Mayor Rahm Emanuel’s administration is tightening the reins on cash handling to eliminate an embarrassing lack of oversight that allegedly allowed a low-level clerk in the Chicago Department of Transportation to embezzle nearly $750,000 in permit fees over a six-year period.
In a memo to department heads, City Comptroller Dan Widawsky argued that “recent events have highlighted the risks associated with cash management” and the importance of “robust controls to manage” those risks.
“We are the custodians of our city’s resources and you and your finance staff are critical to ensuring that such resources are safeguarded,” Widawsky wrote.
“Each department head is responsible for ensuring that proper controls are in place for any payments received … and that your department’s cash management processes are regularly reviewed to identify areas of risk and adherence to process. If you are concerned there may be weaknesses in your department processes, [the Department of Finance] will work with you to address the issues.”
The memo goes on to demand that cabinet members review cash management processes to make certain there is “segregation of duties” and that those controls “extend to all forms of payment, including checks.”
“No single individual should perform all related elements of a transaction,” Widawsky wrote.
Instead, a “separate person” should be charged with each of the following: invoice creation; receipt of payment; issuance of license, permit or other city service and reconciliation, the comptroller said.
Widawsky’s memo also ticked off other “necessary controls.
They include: directing payments to a lockbox; recording invoices in a “receivable system or other electronic tracking form”; issuing licenses, permit or other services, only after “verification of payment”; making certain payments are “posted to a business source system” and reconciled to revenues recorded by Department of Finance reports and invoices recorded in the receivable system.
Walk-in payments must be confined to sites with cashiers approved by the Department of Finance. And all city materials and web sites “must clearly state” that all checks must be made out to the city of Chicago.
Antoinette Chenier, 50, was accused this week of embezzling $25 to $200 at a time by taking in hundreds of checks that Chicagoans wrote for permits to park moving vans and dumpsters on city streets since 2008, then depositing them into her own accounts.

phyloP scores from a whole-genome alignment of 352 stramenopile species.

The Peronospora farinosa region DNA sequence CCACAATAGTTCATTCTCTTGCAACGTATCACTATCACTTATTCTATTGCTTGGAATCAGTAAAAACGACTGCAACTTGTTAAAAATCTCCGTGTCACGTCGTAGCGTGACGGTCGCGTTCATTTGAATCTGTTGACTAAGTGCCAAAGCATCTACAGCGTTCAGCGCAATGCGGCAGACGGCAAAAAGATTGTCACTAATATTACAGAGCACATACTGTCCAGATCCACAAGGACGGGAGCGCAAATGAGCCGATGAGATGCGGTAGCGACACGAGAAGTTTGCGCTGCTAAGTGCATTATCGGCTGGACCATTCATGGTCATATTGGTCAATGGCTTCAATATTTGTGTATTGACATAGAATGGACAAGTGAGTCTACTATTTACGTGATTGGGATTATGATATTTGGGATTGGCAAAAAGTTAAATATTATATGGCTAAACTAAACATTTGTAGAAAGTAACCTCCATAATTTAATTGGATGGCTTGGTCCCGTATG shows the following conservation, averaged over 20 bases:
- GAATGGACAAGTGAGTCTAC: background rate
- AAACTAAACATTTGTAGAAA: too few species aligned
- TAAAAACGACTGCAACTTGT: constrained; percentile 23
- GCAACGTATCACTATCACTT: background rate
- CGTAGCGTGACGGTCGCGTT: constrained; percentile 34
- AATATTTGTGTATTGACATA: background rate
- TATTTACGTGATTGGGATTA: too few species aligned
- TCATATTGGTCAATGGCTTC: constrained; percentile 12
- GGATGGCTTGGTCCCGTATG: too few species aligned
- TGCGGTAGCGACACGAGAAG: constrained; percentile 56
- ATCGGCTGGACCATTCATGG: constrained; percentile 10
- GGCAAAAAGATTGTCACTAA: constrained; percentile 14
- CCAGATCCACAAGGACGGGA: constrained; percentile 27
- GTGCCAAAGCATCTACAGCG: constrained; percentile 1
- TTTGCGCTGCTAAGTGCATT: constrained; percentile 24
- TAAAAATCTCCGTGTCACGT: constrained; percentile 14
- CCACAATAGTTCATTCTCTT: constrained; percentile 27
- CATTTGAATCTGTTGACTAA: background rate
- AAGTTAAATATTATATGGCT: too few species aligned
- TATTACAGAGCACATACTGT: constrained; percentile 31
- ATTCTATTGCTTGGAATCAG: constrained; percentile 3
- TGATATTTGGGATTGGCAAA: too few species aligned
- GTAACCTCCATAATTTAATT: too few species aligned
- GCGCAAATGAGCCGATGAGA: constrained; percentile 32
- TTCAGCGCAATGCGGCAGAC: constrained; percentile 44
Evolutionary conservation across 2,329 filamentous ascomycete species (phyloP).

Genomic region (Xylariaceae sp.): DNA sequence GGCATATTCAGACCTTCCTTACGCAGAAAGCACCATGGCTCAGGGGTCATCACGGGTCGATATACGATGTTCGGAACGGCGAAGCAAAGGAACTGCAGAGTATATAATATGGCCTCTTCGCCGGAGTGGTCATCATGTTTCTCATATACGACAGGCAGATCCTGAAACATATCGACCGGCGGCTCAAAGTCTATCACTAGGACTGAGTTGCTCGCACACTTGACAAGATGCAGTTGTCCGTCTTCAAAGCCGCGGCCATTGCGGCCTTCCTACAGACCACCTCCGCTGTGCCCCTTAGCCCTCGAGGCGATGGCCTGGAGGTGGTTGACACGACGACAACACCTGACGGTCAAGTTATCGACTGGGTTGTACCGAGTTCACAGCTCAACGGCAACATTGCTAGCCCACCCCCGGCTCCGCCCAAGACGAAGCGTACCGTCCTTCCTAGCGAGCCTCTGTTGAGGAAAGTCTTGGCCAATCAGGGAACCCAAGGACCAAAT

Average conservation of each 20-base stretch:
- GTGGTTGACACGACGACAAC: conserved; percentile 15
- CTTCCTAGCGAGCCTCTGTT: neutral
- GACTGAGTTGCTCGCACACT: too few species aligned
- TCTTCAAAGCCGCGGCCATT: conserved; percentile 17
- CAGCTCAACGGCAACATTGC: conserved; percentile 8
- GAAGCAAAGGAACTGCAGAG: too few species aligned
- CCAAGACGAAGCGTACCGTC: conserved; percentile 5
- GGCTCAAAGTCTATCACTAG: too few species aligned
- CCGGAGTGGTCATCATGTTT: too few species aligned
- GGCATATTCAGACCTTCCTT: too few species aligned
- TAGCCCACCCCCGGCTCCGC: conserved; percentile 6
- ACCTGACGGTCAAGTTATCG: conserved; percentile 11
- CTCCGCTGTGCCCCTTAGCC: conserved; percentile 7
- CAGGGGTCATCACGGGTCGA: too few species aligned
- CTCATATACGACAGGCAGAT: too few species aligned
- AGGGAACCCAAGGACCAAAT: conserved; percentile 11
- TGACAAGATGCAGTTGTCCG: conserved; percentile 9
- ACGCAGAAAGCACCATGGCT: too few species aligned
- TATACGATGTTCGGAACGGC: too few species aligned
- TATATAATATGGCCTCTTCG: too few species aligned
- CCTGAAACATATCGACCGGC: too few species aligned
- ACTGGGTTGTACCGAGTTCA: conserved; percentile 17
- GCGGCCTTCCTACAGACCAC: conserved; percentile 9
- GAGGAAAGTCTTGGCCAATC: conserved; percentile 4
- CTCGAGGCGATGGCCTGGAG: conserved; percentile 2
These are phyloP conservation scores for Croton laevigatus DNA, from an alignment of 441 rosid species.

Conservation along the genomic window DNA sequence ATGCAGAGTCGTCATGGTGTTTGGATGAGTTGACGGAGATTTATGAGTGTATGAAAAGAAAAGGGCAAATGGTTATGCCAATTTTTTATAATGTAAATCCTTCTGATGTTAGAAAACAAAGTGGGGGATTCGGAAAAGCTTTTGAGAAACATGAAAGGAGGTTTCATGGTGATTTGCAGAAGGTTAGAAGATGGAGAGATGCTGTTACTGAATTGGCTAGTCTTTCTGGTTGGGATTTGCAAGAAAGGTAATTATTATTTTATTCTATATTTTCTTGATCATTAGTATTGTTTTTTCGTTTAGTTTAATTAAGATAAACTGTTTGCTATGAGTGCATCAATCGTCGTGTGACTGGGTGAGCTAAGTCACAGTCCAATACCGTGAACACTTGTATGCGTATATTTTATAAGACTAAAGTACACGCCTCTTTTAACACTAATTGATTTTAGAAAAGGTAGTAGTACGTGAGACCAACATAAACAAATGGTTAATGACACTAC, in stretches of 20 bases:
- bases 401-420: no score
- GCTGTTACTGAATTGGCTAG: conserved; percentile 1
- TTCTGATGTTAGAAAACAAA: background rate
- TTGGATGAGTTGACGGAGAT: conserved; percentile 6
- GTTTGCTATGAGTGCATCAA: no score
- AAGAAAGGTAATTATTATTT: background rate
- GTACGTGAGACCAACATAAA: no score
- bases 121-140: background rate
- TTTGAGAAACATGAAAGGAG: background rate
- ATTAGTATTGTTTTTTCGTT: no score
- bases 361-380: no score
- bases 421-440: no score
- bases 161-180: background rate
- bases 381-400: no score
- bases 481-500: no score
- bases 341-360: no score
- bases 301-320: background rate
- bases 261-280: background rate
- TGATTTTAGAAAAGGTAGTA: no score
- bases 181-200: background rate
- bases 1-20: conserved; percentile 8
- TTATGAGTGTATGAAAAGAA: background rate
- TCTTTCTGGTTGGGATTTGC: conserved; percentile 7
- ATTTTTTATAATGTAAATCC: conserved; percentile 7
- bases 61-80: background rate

The long-running petty theft allegedly snagged Chenier $741,000, more than 12 times her $60,000-a-year salary.
It wasn’t until January, when Charter One bank staff noticed the unusual activity on one of Chenier’s accounts and froze it, that she was nailed by a joint investigation that included the FBI, the IRS and Inspector General Joe Ferguson’s office.
Chenier also lived in suburban Homewood, in violation of the city’s residency rule.
An account given in the federal complaint of Chenier’s undoing by a Charter One bank employee showed the alleged theft was stunning in its lack of sophistication.
Chenier had opened a bank account called “OEMC Chenier,” in which she deposited permit checks made payable to the city’s Office of Emergency Management and Communication, according to the complaint. But when quizzed by the bank worker about the deposits, she allegedly claimed they were “all fine.”
Asked if the check makers would have the same response, she allegedly then told the bank worker, “Please don’t call the check makers. I will lose my job.”
She allegedly told the banker she’d be willing to pay back the money and asked the banker “not to report this,” then claimed that her intent in opening the account was to start a cleaning business named “Office of Emergency Management and Cleaning” but that the business had failed, the complaint alleges. When the banker then told her that her actions could be construed as embezzling, she allegedly responded, “Please don’t use those words.”
The alleged CDOT theft is the first major scandal to be handled by Widawsky, whose predecessor Amer Ahmad pleaded guilty to conspiracy and bribery in December for his role in a kickback and money-laundering scheme in Ohio that occurred when he served as Ohio’s deputy state treasurer.
He faces up to 15 years in prison after agreeing to pay $3.2 million in restitution.